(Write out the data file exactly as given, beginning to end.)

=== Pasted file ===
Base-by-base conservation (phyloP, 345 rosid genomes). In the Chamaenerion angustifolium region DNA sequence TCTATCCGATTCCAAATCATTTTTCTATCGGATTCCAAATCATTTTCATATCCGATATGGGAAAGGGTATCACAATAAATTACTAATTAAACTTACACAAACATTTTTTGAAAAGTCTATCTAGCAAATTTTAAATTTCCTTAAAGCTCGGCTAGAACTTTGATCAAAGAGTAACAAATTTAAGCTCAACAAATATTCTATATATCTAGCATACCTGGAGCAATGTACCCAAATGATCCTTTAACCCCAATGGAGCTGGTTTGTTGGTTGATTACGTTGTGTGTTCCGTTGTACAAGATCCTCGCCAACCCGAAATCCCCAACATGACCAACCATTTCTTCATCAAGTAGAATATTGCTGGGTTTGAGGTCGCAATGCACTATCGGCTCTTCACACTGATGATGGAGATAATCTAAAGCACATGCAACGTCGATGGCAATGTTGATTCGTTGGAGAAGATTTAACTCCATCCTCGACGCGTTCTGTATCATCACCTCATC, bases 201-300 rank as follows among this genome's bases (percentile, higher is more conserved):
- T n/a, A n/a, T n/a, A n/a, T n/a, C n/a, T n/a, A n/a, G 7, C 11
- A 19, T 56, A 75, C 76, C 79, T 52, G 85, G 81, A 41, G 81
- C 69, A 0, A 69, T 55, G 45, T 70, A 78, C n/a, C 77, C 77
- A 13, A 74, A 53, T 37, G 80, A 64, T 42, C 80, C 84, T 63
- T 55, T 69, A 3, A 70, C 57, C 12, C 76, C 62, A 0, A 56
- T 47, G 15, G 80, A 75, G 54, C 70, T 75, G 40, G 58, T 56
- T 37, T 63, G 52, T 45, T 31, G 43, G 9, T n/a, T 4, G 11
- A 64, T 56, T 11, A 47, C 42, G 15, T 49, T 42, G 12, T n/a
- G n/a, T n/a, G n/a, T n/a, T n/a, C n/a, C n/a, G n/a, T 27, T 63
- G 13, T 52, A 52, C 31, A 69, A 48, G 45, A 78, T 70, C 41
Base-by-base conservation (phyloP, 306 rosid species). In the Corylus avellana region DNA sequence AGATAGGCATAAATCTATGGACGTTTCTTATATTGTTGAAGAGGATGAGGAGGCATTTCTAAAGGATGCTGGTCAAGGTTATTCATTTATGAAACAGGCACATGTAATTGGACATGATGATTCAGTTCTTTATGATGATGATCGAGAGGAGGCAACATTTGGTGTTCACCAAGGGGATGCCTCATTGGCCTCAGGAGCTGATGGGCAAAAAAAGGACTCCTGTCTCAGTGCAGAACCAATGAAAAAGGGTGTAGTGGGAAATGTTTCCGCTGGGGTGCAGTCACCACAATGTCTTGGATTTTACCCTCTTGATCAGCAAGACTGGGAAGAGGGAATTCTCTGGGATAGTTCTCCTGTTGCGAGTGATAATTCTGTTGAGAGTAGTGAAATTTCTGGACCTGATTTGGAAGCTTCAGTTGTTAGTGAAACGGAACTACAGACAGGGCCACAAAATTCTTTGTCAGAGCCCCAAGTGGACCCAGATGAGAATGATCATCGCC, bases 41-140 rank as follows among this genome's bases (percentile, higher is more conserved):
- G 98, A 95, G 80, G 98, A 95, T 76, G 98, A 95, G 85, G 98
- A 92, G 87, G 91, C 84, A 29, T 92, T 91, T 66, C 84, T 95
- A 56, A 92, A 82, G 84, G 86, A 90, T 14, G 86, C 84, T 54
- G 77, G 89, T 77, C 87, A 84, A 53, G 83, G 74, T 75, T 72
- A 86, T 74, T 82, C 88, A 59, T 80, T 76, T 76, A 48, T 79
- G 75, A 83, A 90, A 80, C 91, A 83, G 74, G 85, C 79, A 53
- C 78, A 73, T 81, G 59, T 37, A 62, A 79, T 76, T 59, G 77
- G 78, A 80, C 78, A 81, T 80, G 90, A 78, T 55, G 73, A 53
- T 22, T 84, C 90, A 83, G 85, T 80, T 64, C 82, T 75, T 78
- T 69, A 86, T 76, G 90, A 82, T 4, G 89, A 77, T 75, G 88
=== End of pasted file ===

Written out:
Base-by-base conservation (phyloP, 345 rosid genomes). In the Chamaenerion angustifolium region DNA sequence TCTATCCGATTCCAAATCATTTTTCTATCGGATTCCAAATCATTTTCATATCCGATATGGGAAAGGGTATCACAATAAATTACTAATTAAACTTACACAAACATTTTTTGAAAAGTCTATCTAGCAAATTTTAAATTTCCTTAAAGCTCGGCTAGAACTTTGATCAAAGAGTAACAAATTTAAGCTCAACAAATATTCTATATATCTAGCATACCTGGAGCAATGTACCCAAATGATCCTTTAACCCCAATGGAGCTGGTTTGTTGGTTGATTACGTTGTGTGTTCCGTTGTACAAGATCCTCGCCAACCCGAAATCCCCAACATGACCAACCATTTCTTCATCAAGTAGAATATTGCTGGGTTTGAGGTCGCAATGCACTATCGGCTCTTCACACTGATGATGGAGATAATCTAAAGCACATGCAACGTCGATGGCAATGTTGATTCGTTGGAGAAGATTTAACTCCATCCTCGACGCGTTCTGTATCATCACCTCATC, bases 201-300 rank as follows among this genome's bases (percentile, higher is more conserved):
- T n/a, A n/a, T n/a, A n/a, T n/a, C n/a, T n/a, A n/a, G 7, C 11
- A 19, T 56, A 75, C 76, C 79, T 52, G 85, G 81, A 41, G 81
- C 69, A 0, A 69, T 55, G 45, T 70, A 78, C n/a, C 77, C 77
- A 13, A 74, A 53, T 37, G 80, A 64, T 42, C 80, C 84, T 63
- T 55, T 69, A 3, A 70, C 57, C 12, C 76, C 62, A 0, A 56
- T 47, G 15, G 80, A 75, G 54, C 70, T 75, G 40, G 58, T 56
- T 37, T 63, G 52, T 45, T 31, G 43, G 9, T n/a, T 4, G 11
- A 64, T 56, T 11, A 47, C 42, G 15, T 49, T 42, G 12, T n/a
- G n/a, T n/a, G n/a, T n/a, T n/a, C n/a, C n/a, G n/a, T 27, T 63
- G 13, T 52, A 52, C 31, A 69, A 48, G 45, A 78, T 70, C 41
Base-by-base conservation (phyloP, 306 rosid species). In the Corylus avellana region DNA sequence AGATAGGCATAAATCTATGGACGTTTCTTATATTGTTGAAGAGGATGAGGAGGCATTTCTAAAGGATGCTGGTCAAGGTTATTCATTTATGAAACAGGCACATGTAATTGGACATGATGATTCAGTTCTTTATGATGATGATCGAGAGGAGGCAACATTTGGTGTTCACCAAGGGGATGCCTCATTGGCCTCAGGAGCTGATGGGCAAAAAAAGGACTCCTGTCTCAGTGCAGAACCAATGAAAAAGGGTGTAGTGGGAAATGTTTCCGCTGGGGTGCAGTCACCACAATGTCTTGGATTTTACCCTCTTGATCAGCAAGACTGGGAAGAGGGAATTCTCTGGGATAGTTCTCCTGTTGCGAGTGATAATTCTGTTGAGAGTAGTGAAATTTCTGGACCTGATTTGGAAGCTTCAGTTGTTAGTGAAACGGAACTACAGACAGGGCCACAAAATTCTTTGTCAGAGCCCCAAGTGGACCCAGATGAGAATGATCATCGCC, bases 41-140 rank as follows among this genome's bases (percentile, higher is more conserved):
- G 98, A 95, G 80, G 98, A 95, T 76, G 98, A 95, G 85, G 98
- A 92, G 87, G 91, C 84, A 29, T 92, T 91, T 66, C 84, T 95
- A 56, A 92, A 82, G 84, G 86, A 90, T 14, G 86, C 84, T 54
- G 77, G 89, T 77, C 87, A 84, A 53, G 83, G 74, T 75, T 72
- A 86, T 74, T 82, C 88, A 59, T 80, T 76, T 76, A 48, T 79
- G 75, A 83, A 90, A 80, C 91, A 83, G 74, G 85, C 79, A 53
- C 78, A 73, T 81, G 59, T 37, A 62, A 79, T 76, T 59, G 77
- G 78, A 80, C 78, A 81, T 80, G 90, A 78, T 55, G 73, A 53
- T 22, T 84, C 90, A 83, G 85, T 80, T 64, C 82, T 75, T 78
- T 69, A 86, T 76, G 90, A 82, T 4, G 89, A 77, T 75, G 88